It is impossible to make a general statement about the toxicity of PFAS, as this broad group contains 10,000 of different substances. Fluoropolymers like FKM or PTFE are defined by OECD as ‘polymers of low concern’ which have insignificant environmental and human health impacts.
In its 2020 chemicals strategy for sustainability, the European Union (EU) formulated a zero-pollutant target that aims to better protect citizens and the environment from harmful chemicals.
In mid-February 2023, the European Chemicals Agency ECHA published a proposal prepared by five EU member states to regulate the substance class of per- and polyfluoroalkyl substances (PFAS), which is intended to largely restrict the placing on the market, manufacture, use and import of PFAS.
The approximately 10,000 per- and polyfluorinated alkyl compounds (PFAS) affected by the forthcoming EU regulation can be divided into two groups: the low molecular weight per- and polyfluoroalkyl substances (small molecules) and the polymers (large molecules).
Polymers include, for example, thermoplastics such as PTFE, PVDF, FEP and rubbers FKM, FFKM and FVMQ. Freudenberg Sealing Technologies does not manufacture these itself but we use them - mainly PTFE and FKM - as base materials for some of our sealing materials.
The materials in question, such as PTFE and FKM, are high-performance materials: they have a long lifetime and a high temperature resistance; they are resistant to aggressive media and resistant to wear.
In very few cases will there be a 1:1 replacement with other suitable materials that meet these requirements. Reductions in e.g. the service life are to be expected.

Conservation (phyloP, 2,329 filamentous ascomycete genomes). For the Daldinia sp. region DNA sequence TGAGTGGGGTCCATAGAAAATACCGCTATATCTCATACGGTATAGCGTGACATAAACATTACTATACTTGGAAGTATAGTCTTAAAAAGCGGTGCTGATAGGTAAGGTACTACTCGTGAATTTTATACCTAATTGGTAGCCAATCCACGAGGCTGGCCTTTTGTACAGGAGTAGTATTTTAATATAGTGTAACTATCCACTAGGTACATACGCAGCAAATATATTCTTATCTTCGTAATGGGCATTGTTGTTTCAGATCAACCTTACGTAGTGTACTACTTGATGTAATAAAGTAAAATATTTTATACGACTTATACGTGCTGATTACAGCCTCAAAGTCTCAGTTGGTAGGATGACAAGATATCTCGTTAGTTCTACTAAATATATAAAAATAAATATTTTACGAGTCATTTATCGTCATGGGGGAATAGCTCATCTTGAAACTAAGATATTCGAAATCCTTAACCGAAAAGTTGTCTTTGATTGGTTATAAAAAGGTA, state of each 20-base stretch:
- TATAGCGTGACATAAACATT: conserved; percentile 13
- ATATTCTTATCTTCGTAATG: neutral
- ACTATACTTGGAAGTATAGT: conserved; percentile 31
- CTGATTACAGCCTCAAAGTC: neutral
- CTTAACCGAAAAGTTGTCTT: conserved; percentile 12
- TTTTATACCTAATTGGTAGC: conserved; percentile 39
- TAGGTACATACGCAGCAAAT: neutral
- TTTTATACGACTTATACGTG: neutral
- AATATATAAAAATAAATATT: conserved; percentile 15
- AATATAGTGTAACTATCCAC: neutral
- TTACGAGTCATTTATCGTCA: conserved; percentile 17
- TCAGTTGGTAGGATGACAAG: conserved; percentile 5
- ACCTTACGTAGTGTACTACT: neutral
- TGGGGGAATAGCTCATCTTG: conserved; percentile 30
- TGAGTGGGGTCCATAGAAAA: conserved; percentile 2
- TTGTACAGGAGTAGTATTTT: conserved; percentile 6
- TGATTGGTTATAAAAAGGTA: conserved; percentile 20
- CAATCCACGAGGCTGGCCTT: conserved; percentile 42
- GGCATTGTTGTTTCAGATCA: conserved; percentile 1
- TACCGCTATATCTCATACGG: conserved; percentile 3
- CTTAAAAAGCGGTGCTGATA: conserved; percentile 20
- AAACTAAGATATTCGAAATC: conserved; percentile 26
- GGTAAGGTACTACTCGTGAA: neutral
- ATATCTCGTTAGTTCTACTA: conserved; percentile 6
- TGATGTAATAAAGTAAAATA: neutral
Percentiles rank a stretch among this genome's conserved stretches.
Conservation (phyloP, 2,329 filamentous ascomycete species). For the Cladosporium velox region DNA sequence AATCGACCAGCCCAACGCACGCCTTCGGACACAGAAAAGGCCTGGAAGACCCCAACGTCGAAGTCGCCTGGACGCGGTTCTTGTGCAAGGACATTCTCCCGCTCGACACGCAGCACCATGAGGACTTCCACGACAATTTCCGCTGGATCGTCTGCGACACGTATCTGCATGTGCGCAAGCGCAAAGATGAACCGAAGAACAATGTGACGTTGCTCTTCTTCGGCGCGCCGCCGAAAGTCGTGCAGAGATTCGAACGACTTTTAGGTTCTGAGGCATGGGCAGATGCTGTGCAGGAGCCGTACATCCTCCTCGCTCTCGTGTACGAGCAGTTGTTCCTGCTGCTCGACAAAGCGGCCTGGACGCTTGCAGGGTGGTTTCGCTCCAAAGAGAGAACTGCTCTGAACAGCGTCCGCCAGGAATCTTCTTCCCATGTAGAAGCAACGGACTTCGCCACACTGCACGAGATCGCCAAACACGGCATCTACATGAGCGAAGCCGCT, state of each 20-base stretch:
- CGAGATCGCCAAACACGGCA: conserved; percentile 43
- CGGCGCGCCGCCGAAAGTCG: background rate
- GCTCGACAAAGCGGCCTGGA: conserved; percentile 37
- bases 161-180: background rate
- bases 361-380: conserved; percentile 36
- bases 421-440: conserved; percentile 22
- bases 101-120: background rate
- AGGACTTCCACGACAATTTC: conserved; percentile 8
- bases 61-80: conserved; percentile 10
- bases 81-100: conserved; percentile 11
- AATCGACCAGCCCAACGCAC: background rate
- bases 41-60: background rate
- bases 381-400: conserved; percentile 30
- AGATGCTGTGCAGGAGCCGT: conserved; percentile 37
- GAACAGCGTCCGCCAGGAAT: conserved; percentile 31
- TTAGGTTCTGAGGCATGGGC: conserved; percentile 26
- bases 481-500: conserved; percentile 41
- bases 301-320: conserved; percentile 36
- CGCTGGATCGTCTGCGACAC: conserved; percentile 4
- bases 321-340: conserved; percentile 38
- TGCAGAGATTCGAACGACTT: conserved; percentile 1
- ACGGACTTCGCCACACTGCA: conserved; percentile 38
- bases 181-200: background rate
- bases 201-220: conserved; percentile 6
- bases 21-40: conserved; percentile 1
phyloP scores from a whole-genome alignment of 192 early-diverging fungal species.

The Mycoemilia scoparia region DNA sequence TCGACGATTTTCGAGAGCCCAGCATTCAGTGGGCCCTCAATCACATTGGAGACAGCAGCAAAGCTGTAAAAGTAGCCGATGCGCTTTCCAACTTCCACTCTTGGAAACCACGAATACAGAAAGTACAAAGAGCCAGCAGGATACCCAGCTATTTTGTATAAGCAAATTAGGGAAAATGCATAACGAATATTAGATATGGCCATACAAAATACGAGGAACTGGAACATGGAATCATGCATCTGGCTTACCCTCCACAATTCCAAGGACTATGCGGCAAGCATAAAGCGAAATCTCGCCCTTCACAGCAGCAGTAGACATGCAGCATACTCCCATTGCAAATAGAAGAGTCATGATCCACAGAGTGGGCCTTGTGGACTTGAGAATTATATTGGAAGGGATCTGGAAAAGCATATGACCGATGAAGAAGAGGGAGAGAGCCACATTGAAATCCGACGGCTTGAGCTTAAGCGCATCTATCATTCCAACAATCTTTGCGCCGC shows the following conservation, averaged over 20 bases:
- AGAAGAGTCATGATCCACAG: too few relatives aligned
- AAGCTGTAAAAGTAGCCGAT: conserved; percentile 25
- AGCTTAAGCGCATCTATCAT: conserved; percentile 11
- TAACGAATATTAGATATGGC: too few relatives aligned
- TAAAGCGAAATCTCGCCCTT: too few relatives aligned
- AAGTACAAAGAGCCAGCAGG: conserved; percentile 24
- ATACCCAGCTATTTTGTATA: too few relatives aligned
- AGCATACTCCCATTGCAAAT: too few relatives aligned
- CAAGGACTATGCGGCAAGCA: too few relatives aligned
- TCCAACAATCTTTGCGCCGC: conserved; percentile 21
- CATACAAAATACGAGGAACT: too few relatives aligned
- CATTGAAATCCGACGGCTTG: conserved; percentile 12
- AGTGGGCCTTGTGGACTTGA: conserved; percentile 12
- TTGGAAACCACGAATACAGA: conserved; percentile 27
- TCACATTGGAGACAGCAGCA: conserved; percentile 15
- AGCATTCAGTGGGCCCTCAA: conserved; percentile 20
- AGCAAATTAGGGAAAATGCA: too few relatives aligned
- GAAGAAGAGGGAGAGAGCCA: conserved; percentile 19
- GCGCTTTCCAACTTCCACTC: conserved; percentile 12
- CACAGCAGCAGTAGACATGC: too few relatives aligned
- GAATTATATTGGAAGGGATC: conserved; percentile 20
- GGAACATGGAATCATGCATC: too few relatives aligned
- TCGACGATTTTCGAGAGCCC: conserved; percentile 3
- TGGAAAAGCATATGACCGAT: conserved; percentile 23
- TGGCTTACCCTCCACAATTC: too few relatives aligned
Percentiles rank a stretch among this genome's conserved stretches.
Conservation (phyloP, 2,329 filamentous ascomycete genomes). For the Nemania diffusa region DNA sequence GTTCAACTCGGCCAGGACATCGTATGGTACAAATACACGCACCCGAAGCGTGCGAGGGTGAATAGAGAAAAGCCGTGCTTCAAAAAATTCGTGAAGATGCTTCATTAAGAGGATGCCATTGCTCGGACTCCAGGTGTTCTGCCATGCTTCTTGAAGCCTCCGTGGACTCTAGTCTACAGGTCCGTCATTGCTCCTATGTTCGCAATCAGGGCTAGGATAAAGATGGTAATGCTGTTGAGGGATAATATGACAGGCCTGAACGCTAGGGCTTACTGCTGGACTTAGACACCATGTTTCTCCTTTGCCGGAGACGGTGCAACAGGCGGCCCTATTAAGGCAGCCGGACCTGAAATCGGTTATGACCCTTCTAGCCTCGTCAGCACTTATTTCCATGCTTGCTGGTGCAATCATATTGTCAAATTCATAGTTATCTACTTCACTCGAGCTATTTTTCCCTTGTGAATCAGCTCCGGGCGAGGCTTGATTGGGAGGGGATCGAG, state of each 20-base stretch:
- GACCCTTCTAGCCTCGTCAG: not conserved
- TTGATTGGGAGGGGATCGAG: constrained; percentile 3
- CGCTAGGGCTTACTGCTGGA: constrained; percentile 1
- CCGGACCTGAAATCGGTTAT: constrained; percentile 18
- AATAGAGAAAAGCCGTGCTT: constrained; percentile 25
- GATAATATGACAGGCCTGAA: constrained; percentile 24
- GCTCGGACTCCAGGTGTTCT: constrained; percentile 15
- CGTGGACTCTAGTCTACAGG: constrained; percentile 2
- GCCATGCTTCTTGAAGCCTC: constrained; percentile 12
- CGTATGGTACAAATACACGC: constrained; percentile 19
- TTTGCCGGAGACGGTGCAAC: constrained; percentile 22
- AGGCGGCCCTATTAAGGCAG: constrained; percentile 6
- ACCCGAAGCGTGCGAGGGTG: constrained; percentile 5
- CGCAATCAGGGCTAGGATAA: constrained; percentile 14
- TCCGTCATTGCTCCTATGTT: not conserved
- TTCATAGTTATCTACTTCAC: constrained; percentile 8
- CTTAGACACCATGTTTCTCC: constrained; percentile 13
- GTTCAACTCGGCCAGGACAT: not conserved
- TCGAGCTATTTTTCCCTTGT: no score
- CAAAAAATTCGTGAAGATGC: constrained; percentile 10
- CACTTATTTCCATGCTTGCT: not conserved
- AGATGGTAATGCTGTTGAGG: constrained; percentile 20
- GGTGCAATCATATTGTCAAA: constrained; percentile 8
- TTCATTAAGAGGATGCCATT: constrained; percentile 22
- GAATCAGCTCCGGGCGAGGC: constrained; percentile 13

At this point in time, we are evaluating affected parts based on the information available in the restriction proposal. Freudenberg Sealing Technologies will inform customers in due course on the affected part numbers once identified. In addition, please note that affected part numbers may change depending on the wording of the final EU Commission's proposal to amend REACH Art. XVII.
The current restriction proposal does not evaluate on the PFAS concentration. Parts containing any concentration would be affected, which is why Freudenberg Sealing Technologies does not focus on assessing the concrete PFAS concentration of affected parts at the moment.
Although the evaluation of the restriction proposal is currently ongoing, Freudenberg Sealing Technologies has started to review alternative materials as part of its risk mitigation efforts. We will specifically inform our customers as soon as more detailed information becomes available in this context and coordinate the individual options with each customer individually.
Proposition 65 targets chemicals known to cause cancer, birth defects or other reproductive harm, and is intended to protect California's drinking water sources from contamination. The current Proposition 65 list contains only a few specific PFAS (PFOA, PFOS) which are already restricted in the EU. Nonetheless, PFAS regulation is not only an EU specific issue, but will also have an impact on the global economy. Other regions of the world are also beginning to look into regulating PFAS. In the USA individual states have begun restricting the use of PFAS in general (e.g. Maine) or for specific applications. At federal level, obligations for reporting and recording including import of PFAS have been proposed (US TSCA sect 8a (7) PFAS).